5. Working on the existing socket outlet, connect the new white "neutral" wire

into the terminal that has the existing white wire(s) in it.

6. Working on the existing socket outlet, connect the new bare or green "ground"

wire into the terminal that has the existing bare or green wire(s) in it.

7. Run a new length of lighting cable containing a black (hot) wire, a white (neutral)

wire and a bare or green (ground) wire from the new wall box for the switch to the

wall or ceiling box for the new light fixture.

8. If there is a ground terminal already supplied as part of the new wall box,

the bare or green ground wire coming from the existing socket outlet should

be connected to that ground terminal.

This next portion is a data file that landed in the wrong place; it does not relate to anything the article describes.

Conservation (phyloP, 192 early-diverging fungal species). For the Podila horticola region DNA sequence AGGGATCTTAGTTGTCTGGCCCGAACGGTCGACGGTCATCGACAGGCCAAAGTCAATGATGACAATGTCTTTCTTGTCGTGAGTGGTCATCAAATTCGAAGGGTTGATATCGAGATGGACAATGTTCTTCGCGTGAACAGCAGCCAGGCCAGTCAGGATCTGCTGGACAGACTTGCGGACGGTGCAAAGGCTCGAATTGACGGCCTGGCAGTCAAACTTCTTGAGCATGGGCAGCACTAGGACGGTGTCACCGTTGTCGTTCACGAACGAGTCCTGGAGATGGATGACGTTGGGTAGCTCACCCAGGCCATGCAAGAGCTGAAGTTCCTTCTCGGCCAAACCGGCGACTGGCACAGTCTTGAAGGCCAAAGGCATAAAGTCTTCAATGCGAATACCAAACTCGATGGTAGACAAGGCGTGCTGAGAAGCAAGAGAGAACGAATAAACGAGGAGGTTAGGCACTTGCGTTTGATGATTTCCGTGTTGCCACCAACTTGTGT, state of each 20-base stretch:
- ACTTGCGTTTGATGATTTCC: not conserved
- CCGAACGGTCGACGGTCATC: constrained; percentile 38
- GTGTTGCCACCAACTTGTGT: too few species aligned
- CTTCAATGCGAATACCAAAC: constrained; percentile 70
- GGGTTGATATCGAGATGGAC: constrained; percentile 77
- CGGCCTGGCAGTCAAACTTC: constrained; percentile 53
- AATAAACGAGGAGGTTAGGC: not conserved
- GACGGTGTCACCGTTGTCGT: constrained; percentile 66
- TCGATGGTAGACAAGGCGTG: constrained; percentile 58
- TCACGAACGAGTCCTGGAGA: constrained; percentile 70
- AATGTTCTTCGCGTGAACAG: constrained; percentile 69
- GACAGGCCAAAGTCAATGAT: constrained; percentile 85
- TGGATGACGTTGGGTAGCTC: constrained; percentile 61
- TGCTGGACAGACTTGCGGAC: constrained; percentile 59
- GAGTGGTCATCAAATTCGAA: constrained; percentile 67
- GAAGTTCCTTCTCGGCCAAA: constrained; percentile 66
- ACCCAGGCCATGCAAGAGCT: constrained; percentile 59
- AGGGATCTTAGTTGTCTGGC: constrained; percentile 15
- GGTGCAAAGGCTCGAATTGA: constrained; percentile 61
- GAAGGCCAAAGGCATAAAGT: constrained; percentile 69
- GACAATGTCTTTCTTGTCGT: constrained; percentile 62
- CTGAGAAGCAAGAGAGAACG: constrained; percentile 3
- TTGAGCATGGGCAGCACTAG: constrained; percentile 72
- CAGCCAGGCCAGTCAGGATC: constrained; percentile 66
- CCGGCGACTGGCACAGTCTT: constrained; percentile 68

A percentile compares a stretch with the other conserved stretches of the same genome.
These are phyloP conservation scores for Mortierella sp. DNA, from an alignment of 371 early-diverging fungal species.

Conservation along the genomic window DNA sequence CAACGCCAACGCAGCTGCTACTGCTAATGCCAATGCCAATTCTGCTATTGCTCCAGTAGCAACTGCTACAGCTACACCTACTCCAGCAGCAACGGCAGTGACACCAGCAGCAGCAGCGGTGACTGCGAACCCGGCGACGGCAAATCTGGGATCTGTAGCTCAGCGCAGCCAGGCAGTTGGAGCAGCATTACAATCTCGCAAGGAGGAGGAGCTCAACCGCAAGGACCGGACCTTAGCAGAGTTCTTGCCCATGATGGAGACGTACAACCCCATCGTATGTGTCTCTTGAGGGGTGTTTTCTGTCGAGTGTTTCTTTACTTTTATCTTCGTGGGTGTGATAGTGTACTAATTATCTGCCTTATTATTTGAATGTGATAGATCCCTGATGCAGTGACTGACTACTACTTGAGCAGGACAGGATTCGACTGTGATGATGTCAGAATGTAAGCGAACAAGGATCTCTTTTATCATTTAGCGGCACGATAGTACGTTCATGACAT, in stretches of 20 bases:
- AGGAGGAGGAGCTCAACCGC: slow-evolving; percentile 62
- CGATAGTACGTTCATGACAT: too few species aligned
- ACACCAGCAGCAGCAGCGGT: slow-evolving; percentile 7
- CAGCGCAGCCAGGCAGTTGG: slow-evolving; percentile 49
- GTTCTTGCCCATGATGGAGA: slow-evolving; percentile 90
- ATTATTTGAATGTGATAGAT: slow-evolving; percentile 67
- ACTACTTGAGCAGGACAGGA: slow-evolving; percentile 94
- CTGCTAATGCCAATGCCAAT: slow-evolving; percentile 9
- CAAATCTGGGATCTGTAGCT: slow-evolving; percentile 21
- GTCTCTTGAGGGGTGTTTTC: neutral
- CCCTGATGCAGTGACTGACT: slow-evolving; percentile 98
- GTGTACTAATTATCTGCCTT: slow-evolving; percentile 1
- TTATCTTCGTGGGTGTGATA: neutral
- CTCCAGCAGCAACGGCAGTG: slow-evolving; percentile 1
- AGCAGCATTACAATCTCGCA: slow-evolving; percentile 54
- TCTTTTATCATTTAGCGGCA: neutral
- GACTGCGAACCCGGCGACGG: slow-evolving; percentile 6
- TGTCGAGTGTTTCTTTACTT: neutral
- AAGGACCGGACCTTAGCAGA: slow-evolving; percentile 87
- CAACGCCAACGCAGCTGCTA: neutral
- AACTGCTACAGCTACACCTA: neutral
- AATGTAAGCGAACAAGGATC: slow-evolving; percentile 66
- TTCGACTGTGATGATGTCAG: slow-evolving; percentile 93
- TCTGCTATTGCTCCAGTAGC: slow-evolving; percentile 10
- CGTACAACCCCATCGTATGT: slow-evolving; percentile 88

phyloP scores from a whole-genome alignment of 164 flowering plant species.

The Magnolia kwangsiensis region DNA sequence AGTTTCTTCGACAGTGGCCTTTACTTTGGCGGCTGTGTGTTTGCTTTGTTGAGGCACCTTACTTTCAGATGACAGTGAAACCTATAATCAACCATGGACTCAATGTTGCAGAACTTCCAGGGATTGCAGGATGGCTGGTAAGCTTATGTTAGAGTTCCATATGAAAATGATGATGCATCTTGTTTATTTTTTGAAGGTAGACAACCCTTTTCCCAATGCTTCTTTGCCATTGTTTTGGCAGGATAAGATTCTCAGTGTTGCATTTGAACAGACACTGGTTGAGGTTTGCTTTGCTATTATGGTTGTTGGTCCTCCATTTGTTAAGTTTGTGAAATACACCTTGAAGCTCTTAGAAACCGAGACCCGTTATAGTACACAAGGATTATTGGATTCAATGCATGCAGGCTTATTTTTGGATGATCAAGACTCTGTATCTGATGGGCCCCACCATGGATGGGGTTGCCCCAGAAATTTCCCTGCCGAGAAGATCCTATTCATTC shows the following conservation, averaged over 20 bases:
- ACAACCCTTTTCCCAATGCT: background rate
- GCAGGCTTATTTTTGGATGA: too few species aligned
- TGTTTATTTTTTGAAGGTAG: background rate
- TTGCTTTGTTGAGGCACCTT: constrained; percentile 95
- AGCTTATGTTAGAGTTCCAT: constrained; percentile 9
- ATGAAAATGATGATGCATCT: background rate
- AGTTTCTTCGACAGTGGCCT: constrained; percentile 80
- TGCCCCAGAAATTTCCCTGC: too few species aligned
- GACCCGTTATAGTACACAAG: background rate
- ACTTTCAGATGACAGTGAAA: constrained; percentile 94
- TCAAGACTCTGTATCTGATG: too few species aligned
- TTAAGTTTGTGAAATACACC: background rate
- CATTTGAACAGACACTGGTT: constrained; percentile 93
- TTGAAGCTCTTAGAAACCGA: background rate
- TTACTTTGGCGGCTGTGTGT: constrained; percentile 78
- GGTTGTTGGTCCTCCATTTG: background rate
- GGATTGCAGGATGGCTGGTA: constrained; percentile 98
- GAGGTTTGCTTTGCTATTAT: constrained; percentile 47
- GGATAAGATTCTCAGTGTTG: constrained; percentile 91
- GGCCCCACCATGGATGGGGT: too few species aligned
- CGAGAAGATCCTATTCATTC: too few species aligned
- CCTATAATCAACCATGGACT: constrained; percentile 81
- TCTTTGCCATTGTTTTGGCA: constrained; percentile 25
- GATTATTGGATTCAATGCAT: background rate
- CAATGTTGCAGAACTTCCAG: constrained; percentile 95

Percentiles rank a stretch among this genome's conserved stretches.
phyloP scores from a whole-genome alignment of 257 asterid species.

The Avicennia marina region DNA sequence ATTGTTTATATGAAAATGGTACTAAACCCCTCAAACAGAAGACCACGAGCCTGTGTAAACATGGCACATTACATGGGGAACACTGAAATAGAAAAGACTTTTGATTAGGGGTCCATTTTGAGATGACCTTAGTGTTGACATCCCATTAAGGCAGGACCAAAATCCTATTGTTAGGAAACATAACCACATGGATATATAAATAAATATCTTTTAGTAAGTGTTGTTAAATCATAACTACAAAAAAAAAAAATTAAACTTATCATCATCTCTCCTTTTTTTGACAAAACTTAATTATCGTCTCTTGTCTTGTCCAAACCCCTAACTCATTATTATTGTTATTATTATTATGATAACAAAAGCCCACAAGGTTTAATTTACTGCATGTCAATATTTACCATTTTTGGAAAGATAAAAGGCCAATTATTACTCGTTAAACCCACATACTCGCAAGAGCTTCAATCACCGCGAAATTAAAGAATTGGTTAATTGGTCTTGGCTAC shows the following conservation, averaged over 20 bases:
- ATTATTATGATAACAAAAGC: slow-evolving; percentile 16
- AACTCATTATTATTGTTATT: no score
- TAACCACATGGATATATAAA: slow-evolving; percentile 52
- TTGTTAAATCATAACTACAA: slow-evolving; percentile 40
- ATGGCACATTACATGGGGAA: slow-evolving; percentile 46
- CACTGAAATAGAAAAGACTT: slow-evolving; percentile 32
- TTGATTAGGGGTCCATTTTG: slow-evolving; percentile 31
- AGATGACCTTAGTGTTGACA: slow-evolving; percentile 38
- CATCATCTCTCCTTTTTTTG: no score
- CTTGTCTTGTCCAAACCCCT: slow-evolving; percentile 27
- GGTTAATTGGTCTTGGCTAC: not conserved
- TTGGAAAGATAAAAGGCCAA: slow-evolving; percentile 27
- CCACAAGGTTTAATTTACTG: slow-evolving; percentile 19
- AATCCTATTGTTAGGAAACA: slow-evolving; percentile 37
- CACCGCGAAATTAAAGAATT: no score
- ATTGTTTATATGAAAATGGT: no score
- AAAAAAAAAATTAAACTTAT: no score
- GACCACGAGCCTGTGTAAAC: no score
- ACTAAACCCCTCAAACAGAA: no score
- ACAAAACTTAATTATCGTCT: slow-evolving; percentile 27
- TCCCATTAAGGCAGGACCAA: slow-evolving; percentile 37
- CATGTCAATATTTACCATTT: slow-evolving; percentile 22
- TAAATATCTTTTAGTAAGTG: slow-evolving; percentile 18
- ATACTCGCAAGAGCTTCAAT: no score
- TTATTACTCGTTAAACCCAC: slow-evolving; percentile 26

9. Also to that ground terminal connect the ground wire of the cable going to the

position where the new lighting fixture is to be mounted, even if the lighting fixture

itself does not require a ground wire. That should be done so that if, in future, the

lighting fixture is replaced by another one that does need a ground wire, it can be

connected easily and safely.

10. If there is no ground terminal already supplied as part of the new wall box for the switch, connect all the bare or green ground wires together in the terminal marked for a ground wire on the new fused switch, if the switch has one. If the switch does not have a ground terminal then use a proper insulated connector to connect all the ground wires together.

11. If there is a terminal marked for a ground wire on the new fused switch and you have not already used it as was advised in Step 10, use a six to nine inch length of green wire to connect it to the ground terminal in the new wall box, if there is one, or to the connector mentioned in Step 10.

12. Connect the black wire in the cable coming from the existing outlet to the

"Supply" hot terminal of the new fused switch.

13. Connect the black wire in the new cable going to the new lighting fixture to the